The evidence and the view of Compass CHC was that as a minimum the level of need for the behaviour domain was in fact high because the restless behaviour and the need for constant supervision presented a predictable risk of harm to the patient. In the domain of nutrition, the level of need was recorded as being ‘moderate’ by the BaNES Clinical Commissioning Group but the evidence, in Compass’ view supported a higher classification. It was highlighted that the patient satisfied the requirement of being nutritionally at risk given that she was on a fortified diet requiring dietary supplements to keep her weight at a stable level. Further, there was a risk of aspiration of food associated with the Parkinson’s Disease and the fact she had swallow function issues. In light of the fact the patient had a BMI of less than 18 and a malnutrition universal screening tool scoring of 2 which indicated she as at high risk of malnutrition, the only conclusion which could be reached was that the patient was at high risk of malnutrition and a high – not moderate – level of need was the appropriate assessment.

In the domain of drug therapies, the Clinical Commissioning Group scored the level of need as being moderate whereas Compass CHC thought the evidence supported a high domain. Indeed, the nurse assessor at the original assessment recorded a high level of need and this was downgraded by Sirona and BaNES CCG to ‘moderate’. Due to the Parkinson’s medicine needing to be administered at very set timeframes and monitored for its effectiveness and symptom control, Compass CHC reviewed that these potential fluctuations of condition meant that the only sensible outcome was a ‘high’ level of need. Further, Compass CHC argued that in light of these increased issues the needs were sufficiently complex, intense and unpredictable in their nature to warrant the consideration that the needs were primarily health needs and there was a funding entitlement.

The NHS England panel agreed and continuing healthcare funding was awarded and backdated to the date of the original Decision Support Tool assessment 21 months previously. In totally Compass CHC managed to secure c£90,000 for the family.

This goes to show that unfortunately when the National Framework is ignored, incorrect decisions can be made at every stage of the continuing healthcare funding process and even when the initial appeal process has been exhausted there is justification to pursue matters further to ensure that an individual receives the funding they should be entitled to.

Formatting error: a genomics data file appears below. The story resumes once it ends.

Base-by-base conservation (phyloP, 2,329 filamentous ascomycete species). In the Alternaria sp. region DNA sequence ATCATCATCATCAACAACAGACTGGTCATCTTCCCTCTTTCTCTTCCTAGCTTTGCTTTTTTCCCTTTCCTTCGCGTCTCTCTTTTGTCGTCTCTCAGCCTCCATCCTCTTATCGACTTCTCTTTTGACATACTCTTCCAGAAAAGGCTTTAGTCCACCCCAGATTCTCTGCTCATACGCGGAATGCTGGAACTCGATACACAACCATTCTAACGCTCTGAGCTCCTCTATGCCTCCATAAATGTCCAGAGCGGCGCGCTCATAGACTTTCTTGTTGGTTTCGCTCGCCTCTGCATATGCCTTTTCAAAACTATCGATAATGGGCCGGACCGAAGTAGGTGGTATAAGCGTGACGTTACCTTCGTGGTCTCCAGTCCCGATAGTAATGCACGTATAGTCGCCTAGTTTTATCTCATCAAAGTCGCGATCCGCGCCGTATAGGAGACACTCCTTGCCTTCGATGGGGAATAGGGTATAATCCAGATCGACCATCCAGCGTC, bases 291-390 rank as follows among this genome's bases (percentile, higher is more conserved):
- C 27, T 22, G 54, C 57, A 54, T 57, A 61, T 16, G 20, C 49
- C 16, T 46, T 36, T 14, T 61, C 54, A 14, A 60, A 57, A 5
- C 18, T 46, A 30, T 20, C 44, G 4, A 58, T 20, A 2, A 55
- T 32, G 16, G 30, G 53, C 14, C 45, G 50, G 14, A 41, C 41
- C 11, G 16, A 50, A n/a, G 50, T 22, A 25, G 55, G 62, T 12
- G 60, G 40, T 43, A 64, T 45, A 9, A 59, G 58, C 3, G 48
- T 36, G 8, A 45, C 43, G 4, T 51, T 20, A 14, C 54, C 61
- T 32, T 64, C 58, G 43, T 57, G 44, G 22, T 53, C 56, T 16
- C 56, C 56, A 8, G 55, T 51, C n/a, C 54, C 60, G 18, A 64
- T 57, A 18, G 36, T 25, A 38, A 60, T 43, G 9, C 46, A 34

When Mr CF contacted us to instigate the continuing healthcare funding process, Mrs JF (his mother) was living at home with agency carers attending 4 times a day. In 2016, Mrs JF suffered from ulcers on her leg which did not respond to treatment. Consequently, she required a leg amputation in May 2016 which brought with it many challenging needs. For example, Mrs JF is now unable to weight bear and refuses hoisting due to her level of pain and impaired cognition. Mrs JF suffers with severe pain which is not responding to medication. She is also allergic to antibiotics and some pain relieving medication which further complicates matters. Such a high level of pain and the inability to walk has had a direct impact on Mrs JF’s psychological and emotional status. Mrs JF has also lost a significant amount of weight. In addition, Mrs JF has a cognitive impairment which has an impact on her behaviour (due to lack of understanding) and her ability to reliably communicate her needs.

We gathered and reviewed the records in the case and drafted detailed representations to support our case for continuing healthcare funding. We then submitted representation to the CCG (Clinical Commissioning Group) and requested a date for the CHC Checklist (the first stage of the continuing healthcare process).

Our advocate, Natasha, attended the Checklist in January 2017. It was evident that the recent carer’s notes where not in sufficient detail at the Checklist stage, however we were able to argue the levels of need. We obtained a positive Checklist which triggered for a full assessment. Natasha advised the care agency to re-write their Care Plan to ensure that it accurately reflects Mrs JF’s needs and asked carers to write in the daily notes when Mrs JF was suffering from pain, refusing care and when she was tearful and upset. Additionally, Natasha advised Mr CF (who also cared for his mother) to keep a detailed diary regarding his mother’s pain, behaviour and psychological and emotional state.